This figurine is typical of Cypriot coroplastic art of the Late Cypriot II and III periods. The type, with the pubic triangle accentuated and the breasts clearly shown, is likely of Syrian origin, but Cypriot sculptors created their own variations.
Said to be from Nicosia-Ayia Paraskevi
Cesnola, Luigi Palma di. 1894. A Descriptive Atlas of the Cesnola Collection of Cypriote Antiquities in the Metropolitan Museum of Art, New York, Vol. 2. pl. II.8, Boston: James R. Osgood and Company.
Myres, John L. 1914. Handbook of the Cesnola Collection of Antiquities from Cyprus. no. 2011, p. 335, New York: The Metropolitan Museum of Art.
Orphanides, Andreas G. 1983. ""Bronze Age Anthropomorphic Figurines in the Cesnola Collection at the Metropolitan Museum of Art." Master's Diss.." Master's Diss. no. 8, p. 11, pl. VIII.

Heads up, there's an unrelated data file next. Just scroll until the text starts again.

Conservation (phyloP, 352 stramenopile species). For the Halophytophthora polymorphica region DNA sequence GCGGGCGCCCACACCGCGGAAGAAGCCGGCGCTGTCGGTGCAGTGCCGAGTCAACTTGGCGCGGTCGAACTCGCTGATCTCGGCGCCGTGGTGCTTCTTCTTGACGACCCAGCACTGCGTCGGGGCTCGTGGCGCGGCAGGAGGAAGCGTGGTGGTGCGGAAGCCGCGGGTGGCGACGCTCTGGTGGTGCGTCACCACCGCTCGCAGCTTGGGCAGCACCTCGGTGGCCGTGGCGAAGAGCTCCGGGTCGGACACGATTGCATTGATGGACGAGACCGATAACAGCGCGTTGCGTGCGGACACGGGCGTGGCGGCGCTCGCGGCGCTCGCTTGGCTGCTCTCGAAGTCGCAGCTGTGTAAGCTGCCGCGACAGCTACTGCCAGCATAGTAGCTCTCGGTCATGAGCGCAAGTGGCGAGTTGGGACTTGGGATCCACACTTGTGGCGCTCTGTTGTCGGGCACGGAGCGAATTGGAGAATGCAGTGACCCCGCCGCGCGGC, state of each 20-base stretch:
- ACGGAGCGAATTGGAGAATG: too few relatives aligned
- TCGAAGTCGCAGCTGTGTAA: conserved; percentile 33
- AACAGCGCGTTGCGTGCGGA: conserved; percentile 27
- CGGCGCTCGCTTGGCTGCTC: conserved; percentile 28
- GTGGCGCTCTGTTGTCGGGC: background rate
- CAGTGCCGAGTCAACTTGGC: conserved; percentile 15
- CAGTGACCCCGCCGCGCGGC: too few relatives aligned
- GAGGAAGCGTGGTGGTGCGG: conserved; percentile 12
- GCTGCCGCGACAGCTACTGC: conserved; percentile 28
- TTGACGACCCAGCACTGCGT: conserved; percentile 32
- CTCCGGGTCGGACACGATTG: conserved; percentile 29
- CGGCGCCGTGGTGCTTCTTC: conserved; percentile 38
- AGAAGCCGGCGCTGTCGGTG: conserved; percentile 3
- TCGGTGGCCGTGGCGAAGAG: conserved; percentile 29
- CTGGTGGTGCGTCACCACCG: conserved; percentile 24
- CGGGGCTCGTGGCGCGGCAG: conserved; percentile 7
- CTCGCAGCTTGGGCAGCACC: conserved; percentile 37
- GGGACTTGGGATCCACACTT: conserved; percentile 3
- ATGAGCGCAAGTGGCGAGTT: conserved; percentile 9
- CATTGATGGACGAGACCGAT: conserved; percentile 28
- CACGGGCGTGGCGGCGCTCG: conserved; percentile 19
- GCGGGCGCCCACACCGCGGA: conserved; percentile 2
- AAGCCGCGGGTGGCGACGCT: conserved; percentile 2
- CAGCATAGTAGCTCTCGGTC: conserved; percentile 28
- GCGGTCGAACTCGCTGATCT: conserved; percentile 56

Karageorghis, Vassos. 1993. The Coroplastic Art of Ancient Cyprus, Vol. 2. no. A(iv)5, p. 8, pl. VI.2, Nicosia: Foundation Anasatasios G. Leventis.
Lightfoot, Christopher S. 2000. "The New Cypriot Galleries at The Metropolitan Museum of Art." Minerva, 11(3): pp. 21–23, fig. 17.
Karageorghis, Vassos, Joan Mertens, and Marice E. Rose. 2000. Ancient Art from Cyprus: The Cesnola Collection in The Metropolitan Museum of Art. no. 11, pp. 24–25, New York: The Metropolitan Museum of Art.
Karageorghis, Vassos. 2002. Early Cyprus: Crossroads of the Mediterranean. pl. 109, Los Angeles, California: J. Paul Getty Museum.
Picón, Carlos A. 2007. Art of the Classical World in the Metropolitan Museum of Art: Greece, Cyprus, Etruria, Rome no. 266, pp. 229, 458, New York: The Metropolitan Museum of Art.
Karageorghis, Vassos, Gloria Merker, and Joan R. Mertens. 2016. The Cesnola Collection of Cypriot Art: Terracottas. no. 8, pp. 8, 252, Online Publication, [CD-Rom 2004], New York: The Metropolitan Museum of Art.